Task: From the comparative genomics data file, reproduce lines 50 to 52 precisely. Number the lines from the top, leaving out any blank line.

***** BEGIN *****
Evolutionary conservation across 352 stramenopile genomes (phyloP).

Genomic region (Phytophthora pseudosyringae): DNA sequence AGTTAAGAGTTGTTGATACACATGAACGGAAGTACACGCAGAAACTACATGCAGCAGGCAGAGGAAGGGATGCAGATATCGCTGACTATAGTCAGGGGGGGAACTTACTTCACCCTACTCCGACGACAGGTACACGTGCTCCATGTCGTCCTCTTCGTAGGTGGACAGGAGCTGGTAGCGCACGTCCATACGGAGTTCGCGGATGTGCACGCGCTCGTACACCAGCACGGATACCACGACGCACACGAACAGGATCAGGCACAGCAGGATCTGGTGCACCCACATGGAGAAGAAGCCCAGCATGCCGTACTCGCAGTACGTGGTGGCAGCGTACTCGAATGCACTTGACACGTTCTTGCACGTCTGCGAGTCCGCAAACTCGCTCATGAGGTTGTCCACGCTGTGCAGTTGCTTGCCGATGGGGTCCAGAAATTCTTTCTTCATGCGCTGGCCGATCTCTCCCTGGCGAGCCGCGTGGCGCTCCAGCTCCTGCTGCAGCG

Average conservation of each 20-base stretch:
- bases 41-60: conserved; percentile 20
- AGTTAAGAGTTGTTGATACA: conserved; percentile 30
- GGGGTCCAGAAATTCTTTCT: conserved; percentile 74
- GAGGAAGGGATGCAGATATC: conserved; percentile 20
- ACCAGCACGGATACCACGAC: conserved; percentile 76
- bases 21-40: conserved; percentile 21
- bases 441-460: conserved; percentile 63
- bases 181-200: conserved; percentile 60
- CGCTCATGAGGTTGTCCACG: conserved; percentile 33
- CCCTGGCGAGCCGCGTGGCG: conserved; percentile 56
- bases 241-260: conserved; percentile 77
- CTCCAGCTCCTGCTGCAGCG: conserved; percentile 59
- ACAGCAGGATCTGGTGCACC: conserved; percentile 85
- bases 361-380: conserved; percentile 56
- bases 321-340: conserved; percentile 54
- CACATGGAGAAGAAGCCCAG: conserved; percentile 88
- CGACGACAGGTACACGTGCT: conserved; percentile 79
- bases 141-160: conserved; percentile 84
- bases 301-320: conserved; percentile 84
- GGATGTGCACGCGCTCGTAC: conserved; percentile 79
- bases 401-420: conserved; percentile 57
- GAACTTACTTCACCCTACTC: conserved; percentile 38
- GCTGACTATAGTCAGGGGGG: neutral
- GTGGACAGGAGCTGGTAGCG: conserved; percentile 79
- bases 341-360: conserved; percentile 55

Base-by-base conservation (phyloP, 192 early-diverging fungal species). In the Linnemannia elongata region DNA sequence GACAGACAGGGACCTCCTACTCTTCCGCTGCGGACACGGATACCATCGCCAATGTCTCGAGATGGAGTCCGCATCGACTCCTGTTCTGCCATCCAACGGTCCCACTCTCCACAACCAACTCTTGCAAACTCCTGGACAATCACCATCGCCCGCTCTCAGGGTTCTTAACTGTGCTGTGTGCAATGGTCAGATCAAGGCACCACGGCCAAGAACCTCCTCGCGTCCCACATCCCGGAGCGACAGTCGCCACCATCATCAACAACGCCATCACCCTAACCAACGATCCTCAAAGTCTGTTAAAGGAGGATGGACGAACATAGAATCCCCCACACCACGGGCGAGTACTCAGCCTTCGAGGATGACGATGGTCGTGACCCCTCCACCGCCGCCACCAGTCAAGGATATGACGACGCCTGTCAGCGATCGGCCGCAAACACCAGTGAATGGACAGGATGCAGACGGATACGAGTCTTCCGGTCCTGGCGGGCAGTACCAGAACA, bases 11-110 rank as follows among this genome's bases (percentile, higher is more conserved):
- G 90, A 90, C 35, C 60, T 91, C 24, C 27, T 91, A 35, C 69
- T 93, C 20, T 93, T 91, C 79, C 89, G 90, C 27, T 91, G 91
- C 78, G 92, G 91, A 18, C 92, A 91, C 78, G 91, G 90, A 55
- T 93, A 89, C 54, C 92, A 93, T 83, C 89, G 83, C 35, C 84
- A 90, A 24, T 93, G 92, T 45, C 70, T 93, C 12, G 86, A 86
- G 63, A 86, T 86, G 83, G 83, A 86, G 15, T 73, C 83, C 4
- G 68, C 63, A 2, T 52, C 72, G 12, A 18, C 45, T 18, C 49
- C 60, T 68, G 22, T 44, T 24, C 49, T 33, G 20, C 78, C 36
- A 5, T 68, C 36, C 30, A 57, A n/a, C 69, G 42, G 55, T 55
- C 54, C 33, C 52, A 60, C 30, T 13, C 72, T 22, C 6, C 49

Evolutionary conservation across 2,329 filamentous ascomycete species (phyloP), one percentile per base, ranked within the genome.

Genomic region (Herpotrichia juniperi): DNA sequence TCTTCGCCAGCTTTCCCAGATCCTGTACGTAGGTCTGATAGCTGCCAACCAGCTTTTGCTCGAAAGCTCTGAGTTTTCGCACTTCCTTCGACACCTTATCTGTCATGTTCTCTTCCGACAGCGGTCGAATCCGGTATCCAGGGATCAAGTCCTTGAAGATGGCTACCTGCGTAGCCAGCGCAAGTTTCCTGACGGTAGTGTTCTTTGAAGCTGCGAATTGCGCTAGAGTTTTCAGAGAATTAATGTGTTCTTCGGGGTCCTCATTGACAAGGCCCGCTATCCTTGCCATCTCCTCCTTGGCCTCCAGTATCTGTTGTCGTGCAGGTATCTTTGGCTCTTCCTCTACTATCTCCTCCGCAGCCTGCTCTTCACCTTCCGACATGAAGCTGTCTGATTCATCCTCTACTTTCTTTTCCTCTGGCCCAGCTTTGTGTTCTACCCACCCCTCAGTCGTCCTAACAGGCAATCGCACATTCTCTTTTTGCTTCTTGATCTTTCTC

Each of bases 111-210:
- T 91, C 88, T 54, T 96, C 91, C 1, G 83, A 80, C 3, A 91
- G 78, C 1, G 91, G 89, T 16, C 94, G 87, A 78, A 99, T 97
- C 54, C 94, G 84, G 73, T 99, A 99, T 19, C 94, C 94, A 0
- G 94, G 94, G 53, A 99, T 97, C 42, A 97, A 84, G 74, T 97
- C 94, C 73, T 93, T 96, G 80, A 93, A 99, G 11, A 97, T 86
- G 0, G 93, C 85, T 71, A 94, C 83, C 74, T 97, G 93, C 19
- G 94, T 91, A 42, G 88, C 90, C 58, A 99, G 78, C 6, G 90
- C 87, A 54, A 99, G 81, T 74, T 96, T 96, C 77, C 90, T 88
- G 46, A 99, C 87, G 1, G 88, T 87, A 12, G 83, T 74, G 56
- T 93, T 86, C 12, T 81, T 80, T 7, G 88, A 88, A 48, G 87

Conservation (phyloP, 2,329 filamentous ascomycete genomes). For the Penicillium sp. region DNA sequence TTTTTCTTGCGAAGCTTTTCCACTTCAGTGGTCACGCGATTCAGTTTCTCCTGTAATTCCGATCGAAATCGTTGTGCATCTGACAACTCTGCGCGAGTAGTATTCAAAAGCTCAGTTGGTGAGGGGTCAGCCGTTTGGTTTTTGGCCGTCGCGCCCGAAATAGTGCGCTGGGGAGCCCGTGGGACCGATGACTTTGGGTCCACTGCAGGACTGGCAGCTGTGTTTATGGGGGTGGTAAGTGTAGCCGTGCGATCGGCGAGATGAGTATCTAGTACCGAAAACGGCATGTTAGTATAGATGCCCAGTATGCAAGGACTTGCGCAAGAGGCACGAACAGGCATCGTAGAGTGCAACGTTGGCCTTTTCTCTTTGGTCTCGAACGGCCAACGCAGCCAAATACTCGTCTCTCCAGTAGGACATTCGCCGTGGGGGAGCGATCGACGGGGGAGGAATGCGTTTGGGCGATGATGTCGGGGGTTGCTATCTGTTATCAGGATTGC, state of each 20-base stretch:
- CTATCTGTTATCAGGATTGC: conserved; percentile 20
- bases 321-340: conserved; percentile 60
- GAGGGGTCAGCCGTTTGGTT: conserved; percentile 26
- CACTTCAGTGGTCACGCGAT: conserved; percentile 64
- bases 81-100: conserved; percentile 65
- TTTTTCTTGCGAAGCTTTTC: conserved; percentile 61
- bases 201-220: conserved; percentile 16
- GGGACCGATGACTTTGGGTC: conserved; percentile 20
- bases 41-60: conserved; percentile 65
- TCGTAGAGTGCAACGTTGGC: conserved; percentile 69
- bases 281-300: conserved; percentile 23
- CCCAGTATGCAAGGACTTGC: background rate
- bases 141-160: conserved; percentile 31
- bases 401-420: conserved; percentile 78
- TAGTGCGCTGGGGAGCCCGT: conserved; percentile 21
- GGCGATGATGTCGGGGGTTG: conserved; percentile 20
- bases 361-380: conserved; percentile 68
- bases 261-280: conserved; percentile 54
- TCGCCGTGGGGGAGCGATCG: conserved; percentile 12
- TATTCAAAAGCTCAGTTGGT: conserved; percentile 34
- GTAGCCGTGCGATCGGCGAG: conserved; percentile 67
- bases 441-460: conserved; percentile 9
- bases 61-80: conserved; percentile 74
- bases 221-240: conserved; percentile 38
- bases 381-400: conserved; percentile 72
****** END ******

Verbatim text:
- C 87, A 54, A 99, G 81, T 74, T 96, T 96, C 77, C 90, T 88
- G 46, A 99, C 87, G 1, G 88, T 87, A 12, G 83, T 74, G 56
- T 93, T 86, C 12, T 81, T 80, T 7, G 88, A 88, A 48, G 87